Sculptural AmbienceCHAIR DESIGN WITH NAOTO FUKASAWA
‘When I design an object, my attention is on both the object itself and the ambience it creates. In a living room, the sofa and armchairs give meaning to the whole space. They enrich it, even when they are not being used. Their impact is undeniably sculptural.’
Naoto Fukasawa is a renowned Japanese product designer, whose commitment to functionality is coupled with a knack for sublime simplicity. His most notable works include an iconic wall mounted CD player for MUJI and a glossy, doughnut-shaped humidifier for Plus Minus Zero – both are now permanent installations at MoMa – and he continues to design for Maruni Wood Industry, Glas Italia, and B&B Italia.
Fukasawa’s latest furniture series for B&B Italia, Harbor, is a redefinition of Papilio, a seating collection with elegant, winged backrests for the same brand. ‘Since designing Papilio, we were asked many times to add an armchair,’ Fukasawa says, ‘so I wanted Harbor to be an evolution of that series. After some experimentation, we finally settled upon a monolithic form in polyurethane foam.’
It may have emerged from Papilio, which translates as butterfly in Latin, but Harbor feels like the chrysalis in the equation, with gentle, boat-like contours, which wrap and hold the body. The armchair is fitted with a discreet swivel base, and recalls the truncated cone shape Fukasawa first explored with Papilio. The base sinks into the floor as if moored, while the high back extends with graceful lightness. The back and armrests of the sofa ease into an obtuse angle like a rising sail, its gently sloped seat wide enough for two. ‘Although we were creating something beautiful, it also had to be practical.’ Fukasawa says. ‘Comfort is the most important matter. The shape and softness of the Harbor armchair will inevitably make you feel safe and relaxed.’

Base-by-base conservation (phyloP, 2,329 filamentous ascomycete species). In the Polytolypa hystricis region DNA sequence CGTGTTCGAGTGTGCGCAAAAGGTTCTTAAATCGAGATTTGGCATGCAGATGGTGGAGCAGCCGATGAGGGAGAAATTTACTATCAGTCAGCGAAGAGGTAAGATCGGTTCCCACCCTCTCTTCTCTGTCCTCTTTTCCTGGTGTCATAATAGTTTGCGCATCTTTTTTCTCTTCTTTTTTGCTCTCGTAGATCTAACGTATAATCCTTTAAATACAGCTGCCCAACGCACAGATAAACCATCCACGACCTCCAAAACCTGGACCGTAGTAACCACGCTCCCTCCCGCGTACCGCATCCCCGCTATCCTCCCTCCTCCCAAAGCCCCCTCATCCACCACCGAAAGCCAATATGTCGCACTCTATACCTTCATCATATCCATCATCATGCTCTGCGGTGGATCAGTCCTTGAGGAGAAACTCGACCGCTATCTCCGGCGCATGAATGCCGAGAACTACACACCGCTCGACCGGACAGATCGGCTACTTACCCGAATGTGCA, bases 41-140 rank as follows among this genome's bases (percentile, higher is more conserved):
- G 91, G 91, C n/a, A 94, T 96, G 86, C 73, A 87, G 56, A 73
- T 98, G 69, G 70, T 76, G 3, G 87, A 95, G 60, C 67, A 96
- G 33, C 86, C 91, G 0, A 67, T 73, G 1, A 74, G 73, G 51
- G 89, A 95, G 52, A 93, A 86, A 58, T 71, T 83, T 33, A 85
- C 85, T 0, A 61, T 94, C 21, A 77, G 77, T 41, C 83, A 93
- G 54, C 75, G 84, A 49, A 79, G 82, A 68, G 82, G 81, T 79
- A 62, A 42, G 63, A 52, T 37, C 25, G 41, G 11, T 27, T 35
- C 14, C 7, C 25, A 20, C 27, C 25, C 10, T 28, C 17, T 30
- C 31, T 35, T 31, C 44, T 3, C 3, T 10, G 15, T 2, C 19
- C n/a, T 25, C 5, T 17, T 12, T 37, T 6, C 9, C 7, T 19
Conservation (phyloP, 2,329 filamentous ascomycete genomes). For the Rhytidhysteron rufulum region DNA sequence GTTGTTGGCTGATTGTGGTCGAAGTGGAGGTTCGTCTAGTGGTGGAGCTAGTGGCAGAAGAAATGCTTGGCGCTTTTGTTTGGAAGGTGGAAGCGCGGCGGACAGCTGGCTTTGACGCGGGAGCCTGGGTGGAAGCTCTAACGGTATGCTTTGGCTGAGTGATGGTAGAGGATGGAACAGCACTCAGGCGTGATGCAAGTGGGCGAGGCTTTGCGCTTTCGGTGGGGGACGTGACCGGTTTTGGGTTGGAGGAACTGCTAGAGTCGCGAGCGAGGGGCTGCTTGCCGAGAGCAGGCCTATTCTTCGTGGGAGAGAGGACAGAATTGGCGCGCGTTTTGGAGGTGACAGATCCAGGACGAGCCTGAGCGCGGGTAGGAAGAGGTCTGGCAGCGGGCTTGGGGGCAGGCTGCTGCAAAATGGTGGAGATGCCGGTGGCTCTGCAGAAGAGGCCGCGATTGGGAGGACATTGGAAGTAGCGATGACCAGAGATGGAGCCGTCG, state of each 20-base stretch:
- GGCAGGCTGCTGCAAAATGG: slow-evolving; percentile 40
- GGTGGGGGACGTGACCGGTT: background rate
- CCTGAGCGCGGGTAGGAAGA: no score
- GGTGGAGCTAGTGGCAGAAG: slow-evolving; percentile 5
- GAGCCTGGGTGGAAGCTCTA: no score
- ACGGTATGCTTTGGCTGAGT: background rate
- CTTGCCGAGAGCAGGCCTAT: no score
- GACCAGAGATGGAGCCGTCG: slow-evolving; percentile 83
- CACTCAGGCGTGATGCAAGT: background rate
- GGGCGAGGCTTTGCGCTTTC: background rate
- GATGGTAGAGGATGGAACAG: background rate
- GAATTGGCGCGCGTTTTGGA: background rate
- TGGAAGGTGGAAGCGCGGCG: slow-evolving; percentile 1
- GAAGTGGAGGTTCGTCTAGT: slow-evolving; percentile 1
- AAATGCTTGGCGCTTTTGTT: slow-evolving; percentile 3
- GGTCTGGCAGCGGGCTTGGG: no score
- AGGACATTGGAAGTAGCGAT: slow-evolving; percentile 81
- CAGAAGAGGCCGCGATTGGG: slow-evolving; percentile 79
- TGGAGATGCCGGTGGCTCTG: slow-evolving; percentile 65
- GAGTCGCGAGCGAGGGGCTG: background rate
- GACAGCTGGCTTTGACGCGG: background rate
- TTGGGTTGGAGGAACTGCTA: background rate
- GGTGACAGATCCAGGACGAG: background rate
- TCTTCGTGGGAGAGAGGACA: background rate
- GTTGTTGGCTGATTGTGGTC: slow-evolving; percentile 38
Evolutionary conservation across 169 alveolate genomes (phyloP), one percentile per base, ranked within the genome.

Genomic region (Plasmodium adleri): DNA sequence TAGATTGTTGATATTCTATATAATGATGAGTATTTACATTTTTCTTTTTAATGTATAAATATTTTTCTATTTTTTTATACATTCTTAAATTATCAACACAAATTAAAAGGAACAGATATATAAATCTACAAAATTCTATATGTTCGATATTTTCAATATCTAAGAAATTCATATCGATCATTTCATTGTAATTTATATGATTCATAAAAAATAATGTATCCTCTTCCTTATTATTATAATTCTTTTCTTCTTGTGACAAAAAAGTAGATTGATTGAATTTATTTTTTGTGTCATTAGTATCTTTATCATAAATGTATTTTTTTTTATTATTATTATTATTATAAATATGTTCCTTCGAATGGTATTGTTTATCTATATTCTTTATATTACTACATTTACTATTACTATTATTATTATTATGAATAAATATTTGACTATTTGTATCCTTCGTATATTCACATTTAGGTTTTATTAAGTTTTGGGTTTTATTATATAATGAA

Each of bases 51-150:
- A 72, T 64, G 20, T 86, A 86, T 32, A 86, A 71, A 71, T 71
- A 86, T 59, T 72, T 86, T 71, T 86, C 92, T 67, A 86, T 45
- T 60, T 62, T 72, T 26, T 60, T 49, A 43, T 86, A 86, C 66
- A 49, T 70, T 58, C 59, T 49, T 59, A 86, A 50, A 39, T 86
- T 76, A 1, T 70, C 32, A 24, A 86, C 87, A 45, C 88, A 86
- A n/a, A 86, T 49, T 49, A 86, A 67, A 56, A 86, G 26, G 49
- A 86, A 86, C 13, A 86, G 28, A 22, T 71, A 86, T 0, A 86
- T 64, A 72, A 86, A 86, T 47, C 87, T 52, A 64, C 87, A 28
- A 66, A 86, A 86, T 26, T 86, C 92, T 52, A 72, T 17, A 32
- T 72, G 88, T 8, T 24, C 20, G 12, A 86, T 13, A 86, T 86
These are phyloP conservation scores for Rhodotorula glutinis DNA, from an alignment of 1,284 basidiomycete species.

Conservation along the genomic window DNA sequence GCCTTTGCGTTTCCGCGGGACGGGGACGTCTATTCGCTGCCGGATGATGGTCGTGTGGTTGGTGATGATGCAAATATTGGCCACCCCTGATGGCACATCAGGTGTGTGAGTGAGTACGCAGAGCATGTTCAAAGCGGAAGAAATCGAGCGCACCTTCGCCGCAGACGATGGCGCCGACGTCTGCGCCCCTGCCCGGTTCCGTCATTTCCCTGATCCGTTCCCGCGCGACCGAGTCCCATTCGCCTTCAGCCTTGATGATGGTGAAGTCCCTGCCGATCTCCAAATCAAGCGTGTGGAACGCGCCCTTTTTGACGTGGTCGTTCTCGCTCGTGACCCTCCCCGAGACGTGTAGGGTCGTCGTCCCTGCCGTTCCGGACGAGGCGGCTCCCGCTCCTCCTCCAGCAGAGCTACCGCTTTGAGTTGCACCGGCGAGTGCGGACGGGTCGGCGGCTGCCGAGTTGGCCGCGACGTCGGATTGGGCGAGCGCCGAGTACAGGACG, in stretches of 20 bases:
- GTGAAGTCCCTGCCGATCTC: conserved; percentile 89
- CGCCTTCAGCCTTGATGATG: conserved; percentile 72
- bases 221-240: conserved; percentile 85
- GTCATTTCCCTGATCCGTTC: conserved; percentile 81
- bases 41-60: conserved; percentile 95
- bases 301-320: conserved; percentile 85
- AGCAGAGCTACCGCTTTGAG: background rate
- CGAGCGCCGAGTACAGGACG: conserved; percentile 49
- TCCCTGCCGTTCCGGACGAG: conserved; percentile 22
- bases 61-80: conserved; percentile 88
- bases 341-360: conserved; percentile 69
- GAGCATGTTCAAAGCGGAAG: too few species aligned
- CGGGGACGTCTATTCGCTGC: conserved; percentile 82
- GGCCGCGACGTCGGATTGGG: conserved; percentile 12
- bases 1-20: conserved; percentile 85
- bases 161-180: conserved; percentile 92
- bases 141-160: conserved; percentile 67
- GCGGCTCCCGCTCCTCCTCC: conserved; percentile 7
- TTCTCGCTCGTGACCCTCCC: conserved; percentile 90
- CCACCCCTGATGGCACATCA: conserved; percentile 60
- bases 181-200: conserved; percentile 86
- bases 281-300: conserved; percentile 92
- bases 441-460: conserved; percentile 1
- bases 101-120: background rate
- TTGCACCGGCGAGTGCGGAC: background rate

In Harbor, Fukasawa takes inspiration from Isamu Noguchi and the process of carving Carrara marble. ‘The polyurethane foam can be shaped in the same way that a sculptor might carve a block of wood or stone,’ he says. ‘When I design an object, my attention is on both the object itself and the ambience it creates. In a living room, the sofa and armchairs give meaning to the whole space. They enrich it, even when they are not being used. Their impact is undeniably sculptural.’
There is indeed something in Harbor’s fluid lines, which allows us to respond as though we are experiencing an artwork, yet invites us to curl up inside them as we might in a favourite armchair. For Fukasawa, creating an ergonomic form is paramount. His gift as a designer is his ability to discern what the subconscious gravitates towards. Thanks to this connection to our natural aesthetic instincts, his atypical pieces slip into everyday life without effort or fanfare.